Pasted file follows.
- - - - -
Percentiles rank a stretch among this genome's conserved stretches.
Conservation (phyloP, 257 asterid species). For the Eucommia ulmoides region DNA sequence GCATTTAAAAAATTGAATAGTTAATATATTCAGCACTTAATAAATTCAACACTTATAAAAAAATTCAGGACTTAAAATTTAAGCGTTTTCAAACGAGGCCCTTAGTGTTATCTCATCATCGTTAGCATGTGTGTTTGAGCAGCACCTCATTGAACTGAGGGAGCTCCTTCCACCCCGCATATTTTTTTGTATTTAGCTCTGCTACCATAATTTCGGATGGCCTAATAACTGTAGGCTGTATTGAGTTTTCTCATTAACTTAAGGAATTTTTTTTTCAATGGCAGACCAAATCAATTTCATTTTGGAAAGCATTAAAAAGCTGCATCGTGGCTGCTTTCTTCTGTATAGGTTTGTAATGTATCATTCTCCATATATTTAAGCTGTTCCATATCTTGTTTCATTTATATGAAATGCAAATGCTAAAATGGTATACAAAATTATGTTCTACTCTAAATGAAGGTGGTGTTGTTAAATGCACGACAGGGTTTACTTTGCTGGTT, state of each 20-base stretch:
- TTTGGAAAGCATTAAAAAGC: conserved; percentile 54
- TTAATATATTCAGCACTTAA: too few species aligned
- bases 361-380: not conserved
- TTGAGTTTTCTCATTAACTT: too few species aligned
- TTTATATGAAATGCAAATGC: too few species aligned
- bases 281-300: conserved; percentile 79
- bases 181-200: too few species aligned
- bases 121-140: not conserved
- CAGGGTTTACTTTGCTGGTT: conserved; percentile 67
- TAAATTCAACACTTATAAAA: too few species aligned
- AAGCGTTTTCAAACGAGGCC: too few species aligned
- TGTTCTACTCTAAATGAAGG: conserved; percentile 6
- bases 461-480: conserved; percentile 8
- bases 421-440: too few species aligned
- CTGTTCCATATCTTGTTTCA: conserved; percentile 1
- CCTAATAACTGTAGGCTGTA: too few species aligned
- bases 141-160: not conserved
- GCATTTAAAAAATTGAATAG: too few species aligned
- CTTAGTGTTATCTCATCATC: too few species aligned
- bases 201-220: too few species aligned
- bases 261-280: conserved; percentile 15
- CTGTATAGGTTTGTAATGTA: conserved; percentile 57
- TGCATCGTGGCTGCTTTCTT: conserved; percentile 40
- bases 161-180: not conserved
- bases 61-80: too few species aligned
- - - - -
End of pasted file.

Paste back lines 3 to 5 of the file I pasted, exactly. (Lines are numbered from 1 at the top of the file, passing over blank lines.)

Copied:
- TTTGGAAAGCATTAAAAAGC: conserved; percentile 54
- TTAATATATTCAGCACTTAA: too few species aligned
- bases 361-380: not conserved